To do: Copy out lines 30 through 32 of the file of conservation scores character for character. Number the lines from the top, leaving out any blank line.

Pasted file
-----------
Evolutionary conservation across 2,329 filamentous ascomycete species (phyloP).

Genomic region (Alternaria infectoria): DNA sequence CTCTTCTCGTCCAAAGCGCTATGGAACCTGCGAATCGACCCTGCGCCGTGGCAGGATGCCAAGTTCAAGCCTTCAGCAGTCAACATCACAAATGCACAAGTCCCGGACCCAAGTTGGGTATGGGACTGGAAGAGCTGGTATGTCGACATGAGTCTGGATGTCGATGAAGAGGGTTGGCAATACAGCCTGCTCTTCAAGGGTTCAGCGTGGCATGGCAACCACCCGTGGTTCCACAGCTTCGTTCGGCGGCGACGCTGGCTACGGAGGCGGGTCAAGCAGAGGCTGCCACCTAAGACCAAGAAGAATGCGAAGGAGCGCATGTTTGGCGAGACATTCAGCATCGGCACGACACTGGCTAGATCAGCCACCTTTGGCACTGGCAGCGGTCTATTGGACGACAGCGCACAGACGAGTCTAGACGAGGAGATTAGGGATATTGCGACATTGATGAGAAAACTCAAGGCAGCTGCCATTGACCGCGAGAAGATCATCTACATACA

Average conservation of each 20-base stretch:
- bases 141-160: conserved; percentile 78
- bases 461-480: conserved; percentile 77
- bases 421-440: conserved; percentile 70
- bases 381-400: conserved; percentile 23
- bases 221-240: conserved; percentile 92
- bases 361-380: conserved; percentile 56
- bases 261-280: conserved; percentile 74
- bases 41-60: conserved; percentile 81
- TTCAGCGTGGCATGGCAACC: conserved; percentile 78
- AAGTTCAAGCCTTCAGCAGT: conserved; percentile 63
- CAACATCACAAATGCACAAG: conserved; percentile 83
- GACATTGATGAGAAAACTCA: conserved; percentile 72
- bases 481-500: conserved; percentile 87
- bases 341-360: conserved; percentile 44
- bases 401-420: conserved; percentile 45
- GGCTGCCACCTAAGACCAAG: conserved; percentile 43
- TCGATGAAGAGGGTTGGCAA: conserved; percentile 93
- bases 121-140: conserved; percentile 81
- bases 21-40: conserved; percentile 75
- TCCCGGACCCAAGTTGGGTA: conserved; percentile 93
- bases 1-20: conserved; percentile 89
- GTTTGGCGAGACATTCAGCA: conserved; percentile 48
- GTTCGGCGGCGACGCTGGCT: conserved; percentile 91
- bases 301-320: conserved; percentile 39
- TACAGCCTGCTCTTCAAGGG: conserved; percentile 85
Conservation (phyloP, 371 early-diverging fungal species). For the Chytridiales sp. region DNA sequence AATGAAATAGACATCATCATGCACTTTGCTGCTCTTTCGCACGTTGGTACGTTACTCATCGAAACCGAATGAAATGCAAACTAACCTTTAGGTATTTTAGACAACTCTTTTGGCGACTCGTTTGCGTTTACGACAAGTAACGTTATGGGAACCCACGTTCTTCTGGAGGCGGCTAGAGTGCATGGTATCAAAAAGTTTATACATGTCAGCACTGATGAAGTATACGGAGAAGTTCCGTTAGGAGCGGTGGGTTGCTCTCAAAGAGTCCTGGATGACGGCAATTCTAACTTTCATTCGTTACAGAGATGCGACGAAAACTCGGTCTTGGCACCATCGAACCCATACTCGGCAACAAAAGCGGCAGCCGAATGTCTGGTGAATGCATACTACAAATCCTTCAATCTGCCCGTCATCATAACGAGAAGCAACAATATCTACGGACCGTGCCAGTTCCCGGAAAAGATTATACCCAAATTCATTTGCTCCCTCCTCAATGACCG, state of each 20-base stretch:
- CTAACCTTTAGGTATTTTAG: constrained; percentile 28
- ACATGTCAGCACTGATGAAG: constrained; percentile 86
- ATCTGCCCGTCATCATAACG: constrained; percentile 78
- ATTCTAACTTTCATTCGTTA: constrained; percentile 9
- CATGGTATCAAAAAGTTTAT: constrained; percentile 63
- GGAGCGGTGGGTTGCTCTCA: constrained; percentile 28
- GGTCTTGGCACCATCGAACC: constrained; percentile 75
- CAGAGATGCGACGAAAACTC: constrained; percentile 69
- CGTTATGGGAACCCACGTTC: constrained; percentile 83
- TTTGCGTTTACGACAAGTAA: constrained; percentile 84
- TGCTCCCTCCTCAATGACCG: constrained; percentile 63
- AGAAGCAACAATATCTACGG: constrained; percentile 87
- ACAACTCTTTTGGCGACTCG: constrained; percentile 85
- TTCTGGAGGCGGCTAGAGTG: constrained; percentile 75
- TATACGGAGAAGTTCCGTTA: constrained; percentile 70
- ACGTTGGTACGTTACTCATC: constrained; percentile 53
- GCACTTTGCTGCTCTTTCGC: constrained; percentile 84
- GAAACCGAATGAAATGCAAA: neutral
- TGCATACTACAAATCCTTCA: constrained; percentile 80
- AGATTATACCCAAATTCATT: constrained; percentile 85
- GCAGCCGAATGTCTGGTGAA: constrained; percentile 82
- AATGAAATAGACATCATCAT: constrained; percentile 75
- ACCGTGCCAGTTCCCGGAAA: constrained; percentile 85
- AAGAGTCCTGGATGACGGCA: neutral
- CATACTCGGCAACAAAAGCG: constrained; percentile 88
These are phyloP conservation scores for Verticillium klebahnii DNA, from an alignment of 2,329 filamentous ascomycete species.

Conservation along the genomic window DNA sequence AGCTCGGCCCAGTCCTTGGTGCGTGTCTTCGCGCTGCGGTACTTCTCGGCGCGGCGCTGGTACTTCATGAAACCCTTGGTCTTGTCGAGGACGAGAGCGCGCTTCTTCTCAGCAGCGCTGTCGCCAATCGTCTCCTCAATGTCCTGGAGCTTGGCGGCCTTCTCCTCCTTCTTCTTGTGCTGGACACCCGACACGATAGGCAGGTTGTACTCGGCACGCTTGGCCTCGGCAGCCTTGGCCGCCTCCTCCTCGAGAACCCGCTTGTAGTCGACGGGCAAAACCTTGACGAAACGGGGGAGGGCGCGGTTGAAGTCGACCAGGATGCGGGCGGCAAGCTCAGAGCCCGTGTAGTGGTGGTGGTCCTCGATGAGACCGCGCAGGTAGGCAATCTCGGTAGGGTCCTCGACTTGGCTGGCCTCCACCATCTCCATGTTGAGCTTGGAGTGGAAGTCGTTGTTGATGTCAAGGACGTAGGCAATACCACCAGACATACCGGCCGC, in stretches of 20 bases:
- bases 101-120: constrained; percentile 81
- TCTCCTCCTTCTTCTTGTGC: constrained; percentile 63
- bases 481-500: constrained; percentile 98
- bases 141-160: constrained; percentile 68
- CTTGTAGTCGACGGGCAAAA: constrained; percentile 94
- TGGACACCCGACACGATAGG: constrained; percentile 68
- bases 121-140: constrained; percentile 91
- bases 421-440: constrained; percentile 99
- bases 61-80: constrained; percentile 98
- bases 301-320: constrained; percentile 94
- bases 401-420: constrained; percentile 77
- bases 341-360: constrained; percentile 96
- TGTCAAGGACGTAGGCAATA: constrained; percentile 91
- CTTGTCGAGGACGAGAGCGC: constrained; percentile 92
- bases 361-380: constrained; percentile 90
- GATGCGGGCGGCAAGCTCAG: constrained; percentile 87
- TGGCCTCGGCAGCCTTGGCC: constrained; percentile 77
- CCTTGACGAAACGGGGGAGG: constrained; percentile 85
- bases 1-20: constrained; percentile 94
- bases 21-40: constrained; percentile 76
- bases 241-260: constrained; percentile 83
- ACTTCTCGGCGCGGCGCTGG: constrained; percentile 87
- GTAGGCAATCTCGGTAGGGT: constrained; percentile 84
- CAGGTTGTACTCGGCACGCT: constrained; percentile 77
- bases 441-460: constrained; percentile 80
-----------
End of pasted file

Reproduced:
- CTAACCTTTAGGTATTTTAG: constrained; percentile 28
- ACATGTCAGCACTGATGAAG: constrained; percentile 86
- ATCTGCCCGTCATCATAACG: constrained; percentile 78